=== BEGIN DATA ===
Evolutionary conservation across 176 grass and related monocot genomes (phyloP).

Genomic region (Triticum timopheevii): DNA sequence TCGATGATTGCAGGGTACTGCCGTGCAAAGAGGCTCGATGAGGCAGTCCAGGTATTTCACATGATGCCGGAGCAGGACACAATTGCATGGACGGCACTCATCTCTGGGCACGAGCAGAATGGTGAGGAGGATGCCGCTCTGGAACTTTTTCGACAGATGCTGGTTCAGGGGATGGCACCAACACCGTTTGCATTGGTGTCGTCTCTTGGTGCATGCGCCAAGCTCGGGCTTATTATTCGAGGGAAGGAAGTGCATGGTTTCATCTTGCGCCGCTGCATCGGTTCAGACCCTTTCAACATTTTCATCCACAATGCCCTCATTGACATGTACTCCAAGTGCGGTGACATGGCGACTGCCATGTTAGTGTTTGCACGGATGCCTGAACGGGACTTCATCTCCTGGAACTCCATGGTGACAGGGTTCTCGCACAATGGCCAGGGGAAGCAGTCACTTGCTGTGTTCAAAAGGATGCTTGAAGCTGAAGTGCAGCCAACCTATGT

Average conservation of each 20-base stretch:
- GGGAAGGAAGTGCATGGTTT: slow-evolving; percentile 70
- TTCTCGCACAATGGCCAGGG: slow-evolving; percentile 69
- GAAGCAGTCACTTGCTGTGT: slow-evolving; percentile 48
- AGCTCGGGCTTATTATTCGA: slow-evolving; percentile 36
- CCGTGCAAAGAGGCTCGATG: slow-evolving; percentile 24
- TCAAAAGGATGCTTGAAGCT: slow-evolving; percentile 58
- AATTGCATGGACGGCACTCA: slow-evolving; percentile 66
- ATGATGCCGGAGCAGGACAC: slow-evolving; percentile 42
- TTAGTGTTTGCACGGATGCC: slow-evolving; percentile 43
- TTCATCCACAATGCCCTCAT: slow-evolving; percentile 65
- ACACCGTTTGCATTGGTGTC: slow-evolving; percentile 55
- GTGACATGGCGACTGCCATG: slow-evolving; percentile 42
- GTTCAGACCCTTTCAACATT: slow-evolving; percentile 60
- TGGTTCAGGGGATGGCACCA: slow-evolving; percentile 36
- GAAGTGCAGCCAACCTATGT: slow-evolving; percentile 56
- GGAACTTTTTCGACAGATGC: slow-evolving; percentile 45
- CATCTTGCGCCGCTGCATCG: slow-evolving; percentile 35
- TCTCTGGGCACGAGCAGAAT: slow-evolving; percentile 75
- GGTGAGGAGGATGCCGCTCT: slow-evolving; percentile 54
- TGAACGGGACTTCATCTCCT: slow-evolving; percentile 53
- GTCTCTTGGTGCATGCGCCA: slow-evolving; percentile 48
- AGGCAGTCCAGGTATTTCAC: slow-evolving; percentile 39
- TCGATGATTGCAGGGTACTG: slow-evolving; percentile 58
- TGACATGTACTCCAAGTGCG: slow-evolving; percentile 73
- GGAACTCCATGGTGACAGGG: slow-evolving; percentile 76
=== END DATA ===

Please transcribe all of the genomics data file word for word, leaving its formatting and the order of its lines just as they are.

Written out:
Evolutionary conservation across 176 grass and related monocot genomes (phyloP).

Genomic region (Triticum timopheevii): DNA sequence TCGATGATTGCAGGGTACTGCCGTGCAAAGAGGCTCGATGAGGCAGTCCAGGTATTTCACATGATGCCGGAGCAGGACACAATTGCATGGACGGCACTCATCTCTGGGCACGAGCAGAATGGTGAGGAGGATGCCGCTCTGGAACTTTTTCGACAGATGCTGGTTCAGGGGATGGCACCAACACCGTTTGCATTGGTGTCGTCTCTTGGTGCATGCGCCAAGCTCGGGCTTATTATTCGAGGGAAGGAAGTGCATGGTTTCATCTTGCGCCGCTGCATCGGTTCAGACCCTTTCAACATTTTCATCCACAATGCCCTCATTGACATGTACTCCAAGTGCGGTGACATGGCGACTGCCATGTTAGTGTTTGCACGGATGCCTGAACGGGACTTCATCTCCTGGAACTCCATGGTGACAGGGTTCTCGCACAATGGCCAGGGGAAGCAGTCACTTGCTGTGTTCAAAAGGATGCTTGAAGCTGAAGTGCAGCCAACCTATGT

Average conservation of each 20-base stretch:
- GGGAAGGAAGTGCATGGTTT: slow-evolving; percentile 70
- TTCTCGCACAATGGCCAGGG: slow-evolving; percentile 69
- GAAGCAGTCACTTGCTGTGT: slow-evolving; percentile 48
- AGCTCGGGCTTATTATTCGA: slow-evolving; percentile 36
- CCGTGCAAAGAGGCTCGATG: slow-evolving; percentile 24
- TCAAAAGGATGCTTGAAGCT: slow-evolving; percentile 58
- AATTGCATGGACGGCACTCA: slow-evolving; percentile 66
- ATGATGCCGGAGCAGGACAC: slow-evolving; percentile 42
- TTAGTGTTTGCACGGATGCC: slow-evolving; percentile 43
- TTCATCCACAATGCCCTCAT: slow-evolving; percentile 65
- ACACCGTTTGCATTGGTGTC: slow-evolving; percentile 55
- GTGACATGGCGACTGCCATG: slow-evolving; percentile 42
- GTTCAGACCCTTTCAACATT: slow-evolving; percentile 60
- TGGTTCAGGGGATGGCACCA: slow-evolving; percentile 36
- GAAGTGCAGCCAACCTATGT: slow-evolving; percentile 56
- GGAACTTTTTCGACAGATGC: slow-evolving; percentile 45
- CATCTTGCGCCGCTGCATCG: slow-evolving; percentile 35
- TCTCTGGGCACGAGCAGAAT: slow-evolving; percentile 75
- GGTGAGGAGGATGCCGCTCT: slow-evolving; percentile 54
- TGAACGGGACTTCATCTCCT: slow-evolving; percentile 53
- GTCTCTTGGTGCATGCGCCA: slow-evolving; percentile 48
- AGGCAGTCCAGGTATTTCAC: slow-evolving; percentile 39
- TCGATGATTGCAGGGTACTG: slow-evolving; percentile 58
- TGACATGTACTCCAAGTGCG: slow-evolving; percentile 73
- GGAACTCCATGGTGACAGGG: slow-evolving; percentile 76